When environmental conditions between a source and a receiving habitat differ, a reduced establishment success of immigrants may occur. In this situation, a reduced effective gene flow among habitats may take place as a result of local genetic adaptation, leading either to isolation by adaptation (Nosil & Crespi 2004; Nosil et al. 2005, 2008, 2009) or to monopolization (De Meester et al. 2002; Urban & De Meester 2009; Orsini et al. 2013). At the heart of both processes is the role of selection in driving population genetic structure in natural landscapes as observed at both neutral and non-neutral loci. However, the distribution of genetic variation in the landscape following local adaptation differs between these two processes.
With IBA, a mismatch between genotype and environment results in reduced establishment success of immigrants and thus in reduced gene flow among populations inhabiting ecologically dissimilar habitats (Nosil et al. 2008). IBA thus results in a pattern of isolation by environment (IBE, Box 1).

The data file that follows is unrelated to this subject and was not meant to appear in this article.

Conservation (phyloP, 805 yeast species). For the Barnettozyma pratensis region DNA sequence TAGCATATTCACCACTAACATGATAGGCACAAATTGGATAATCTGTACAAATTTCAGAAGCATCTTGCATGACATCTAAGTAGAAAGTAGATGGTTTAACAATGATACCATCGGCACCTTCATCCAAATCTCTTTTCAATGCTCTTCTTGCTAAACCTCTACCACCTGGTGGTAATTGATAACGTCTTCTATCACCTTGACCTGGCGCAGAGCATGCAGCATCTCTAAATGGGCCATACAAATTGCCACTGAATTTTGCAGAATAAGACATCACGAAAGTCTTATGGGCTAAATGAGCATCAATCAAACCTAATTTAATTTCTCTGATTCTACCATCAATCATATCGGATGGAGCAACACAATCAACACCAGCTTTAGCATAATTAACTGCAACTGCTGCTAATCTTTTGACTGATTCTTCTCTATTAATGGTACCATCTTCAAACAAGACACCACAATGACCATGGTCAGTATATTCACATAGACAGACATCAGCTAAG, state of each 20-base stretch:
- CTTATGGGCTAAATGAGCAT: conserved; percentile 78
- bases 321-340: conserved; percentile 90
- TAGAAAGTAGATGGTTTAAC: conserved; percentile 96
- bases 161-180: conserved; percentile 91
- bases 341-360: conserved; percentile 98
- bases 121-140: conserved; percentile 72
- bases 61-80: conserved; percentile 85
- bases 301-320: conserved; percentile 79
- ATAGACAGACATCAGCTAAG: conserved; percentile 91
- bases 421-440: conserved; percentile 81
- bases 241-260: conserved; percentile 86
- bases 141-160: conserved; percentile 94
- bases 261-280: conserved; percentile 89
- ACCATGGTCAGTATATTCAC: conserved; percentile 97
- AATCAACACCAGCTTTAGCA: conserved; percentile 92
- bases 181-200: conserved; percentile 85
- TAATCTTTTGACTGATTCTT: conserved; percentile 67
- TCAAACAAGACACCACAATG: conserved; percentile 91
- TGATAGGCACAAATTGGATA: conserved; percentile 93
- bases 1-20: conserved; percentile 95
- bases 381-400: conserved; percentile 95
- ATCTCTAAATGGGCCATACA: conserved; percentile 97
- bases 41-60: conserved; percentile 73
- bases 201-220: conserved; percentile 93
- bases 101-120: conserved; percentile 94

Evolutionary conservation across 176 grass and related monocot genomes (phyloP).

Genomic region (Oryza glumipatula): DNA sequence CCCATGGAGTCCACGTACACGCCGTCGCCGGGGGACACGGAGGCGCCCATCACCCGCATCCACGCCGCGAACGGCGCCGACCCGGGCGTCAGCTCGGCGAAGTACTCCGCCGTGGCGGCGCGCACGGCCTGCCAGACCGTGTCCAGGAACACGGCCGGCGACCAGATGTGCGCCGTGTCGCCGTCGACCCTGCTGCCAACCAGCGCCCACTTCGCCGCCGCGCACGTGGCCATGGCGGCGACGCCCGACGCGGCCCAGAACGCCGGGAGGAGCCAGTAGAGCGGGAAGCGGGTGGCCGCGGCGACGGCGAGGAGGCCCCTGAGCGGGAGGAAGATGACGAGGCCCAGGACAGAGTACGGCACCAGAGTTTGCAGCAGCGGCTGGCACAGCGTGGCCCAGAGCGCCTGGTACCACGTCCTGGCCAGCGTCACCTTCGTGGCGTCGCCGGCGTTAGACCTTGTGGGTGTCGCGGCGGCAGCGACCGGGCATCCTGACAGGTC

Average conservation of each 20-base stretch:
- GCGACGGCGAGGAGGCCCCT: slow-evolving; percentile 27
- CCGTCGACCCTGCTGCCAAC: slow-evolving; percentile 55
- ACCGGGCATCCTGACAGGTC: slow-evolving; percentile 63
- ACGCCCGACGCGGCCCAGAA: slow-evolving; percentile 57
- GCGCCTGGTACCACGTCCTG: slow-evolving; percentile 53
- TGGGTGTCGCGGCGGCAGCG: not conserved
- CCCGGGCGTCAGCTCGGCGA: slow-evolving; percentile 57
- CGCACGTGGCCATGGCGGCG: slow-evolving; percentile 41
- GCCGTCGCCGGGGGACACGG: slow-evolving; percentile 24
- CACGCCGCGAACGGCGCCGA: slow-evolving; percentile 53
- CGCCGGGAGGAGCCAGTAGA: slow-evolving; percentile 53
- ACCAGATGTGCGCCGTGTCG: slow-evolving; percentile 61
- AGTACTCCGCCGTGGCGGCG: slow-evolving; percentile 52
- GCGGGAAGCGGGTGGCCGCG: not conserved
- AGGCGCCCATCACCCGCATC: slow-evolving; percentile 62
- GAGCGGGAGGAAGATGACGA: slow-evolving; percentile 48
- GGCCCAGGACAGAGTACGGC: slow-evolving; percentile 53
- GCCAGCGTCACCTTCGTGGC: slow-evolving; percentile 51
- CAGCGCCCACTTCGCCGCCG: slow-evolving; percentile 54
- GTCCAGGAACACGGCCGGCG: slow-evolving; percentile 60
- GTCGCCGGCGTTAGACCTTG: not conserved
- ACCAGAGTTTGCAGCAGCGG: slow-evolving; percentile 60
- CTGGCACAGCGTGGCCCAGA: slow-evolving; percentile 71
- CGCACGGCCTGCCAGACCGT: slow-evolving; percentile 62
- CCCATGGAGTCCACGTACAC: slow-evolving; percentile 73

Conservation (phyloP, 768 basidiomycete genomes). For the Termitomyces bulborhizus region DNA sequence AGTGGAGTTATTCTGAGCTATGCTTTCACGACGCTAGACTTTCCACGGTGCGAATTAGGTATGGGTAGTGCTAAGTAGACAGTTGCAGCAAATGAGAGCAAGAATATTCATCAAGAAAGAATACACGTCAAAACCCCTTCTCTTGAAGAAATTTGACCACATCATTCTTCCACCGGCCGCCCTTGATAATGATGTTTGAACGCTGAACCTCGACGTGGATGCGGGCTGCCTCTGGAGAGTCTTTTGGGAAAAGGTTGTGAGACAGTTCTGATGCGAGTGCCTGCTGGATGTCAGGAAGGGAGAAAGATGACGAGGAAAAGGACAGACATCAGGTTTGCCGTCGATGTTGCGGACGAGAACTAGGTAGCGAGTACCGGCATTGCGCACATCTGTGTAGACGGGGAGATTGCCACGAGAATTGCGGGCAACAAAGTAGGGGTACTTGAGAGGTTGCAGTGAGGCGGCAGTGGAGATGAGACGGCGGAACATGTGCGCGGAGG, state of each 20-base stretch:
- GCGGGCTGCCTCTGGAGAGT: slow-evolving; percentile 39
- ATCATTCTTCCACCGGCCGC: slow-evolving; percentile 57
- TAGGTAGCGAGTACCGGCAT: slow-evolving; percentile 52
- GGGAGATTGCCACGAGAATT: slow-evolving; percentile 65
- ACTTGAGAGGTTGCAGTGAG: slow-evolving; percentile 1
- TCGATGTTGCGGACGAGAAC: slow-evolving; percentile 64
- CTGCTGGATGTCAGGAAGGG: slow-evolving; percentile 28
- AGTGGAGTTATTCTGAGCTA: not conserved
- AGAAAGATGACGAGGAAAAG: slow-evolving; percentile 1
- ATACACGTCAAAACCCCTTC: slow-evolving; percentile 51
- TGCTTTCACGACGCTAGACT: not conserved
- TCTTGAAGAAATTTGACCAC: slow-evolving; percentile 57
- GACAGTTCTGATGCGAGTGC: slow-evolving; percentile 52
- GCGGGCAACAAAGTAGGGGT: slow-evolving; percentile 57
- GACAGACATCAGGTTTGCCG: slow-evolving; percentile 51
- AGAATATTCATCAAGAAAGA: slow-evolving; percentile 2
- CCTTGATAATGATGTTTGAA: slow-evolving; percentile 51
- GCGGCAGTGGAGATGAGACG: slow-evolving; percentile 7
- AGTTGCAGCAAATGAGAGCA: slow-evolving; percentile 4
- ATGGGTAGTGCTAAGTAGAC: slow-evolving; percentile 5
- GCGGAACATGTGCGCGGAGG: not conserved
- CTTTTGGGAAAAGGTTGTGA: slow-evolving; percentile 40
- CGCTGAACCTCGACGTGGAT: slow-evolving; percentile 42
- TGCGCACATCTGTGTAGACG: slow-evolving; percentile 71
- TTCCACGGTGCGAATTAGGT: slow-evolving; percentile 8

Under monopolization (De Meester et al. 2002), local genetic adaptation following colonization results in an enhancement of priority effects through a reduced gene flow among all populations in the landscape (Orsini et al. 2013). In its purest form, monopolization assumes that genetic adaptation to local conditions combined with a numerical advantage of the first migrants contributes to a strong priority effect of residents over immigrants. To the extent that the first few founders carry sufficient genetic variation to foster rapid genetic adaptation to the local environment, this may result in a landscape genetic structure that is, to a large extent, dictated by colonization events. Long-lasting founder effects can also be caused by purely ecological priority effects driven by the numerical advantage of the first migrants (Boileau et al. 1992). In this case, when populations grow rapidly in size after founding from few individuals, the gene frequency divergence established during colonization is resistant to decay by gene exchange. The advantage of the first migrants is established because they undergo a rapid growth before exchanging migrants, establishing a purely numerical advantage. Genetic differentiation arising during founding can last thousands of generations (as shown in Boileau et al. 1992). Persistent long-lasting founder effects are expected to be common in species with large effective population size and with rapid population growth rates, such as aquatic invertebrates and plants. Both ecological and evolution-mediated priority effects result in patterns of landscape genetic structure that are strongly determined by founder effects and thus by colonization history. We hereafter introduce the concept of ‘isolation by colonization’ (IBC) to describe this pattern (Box 1).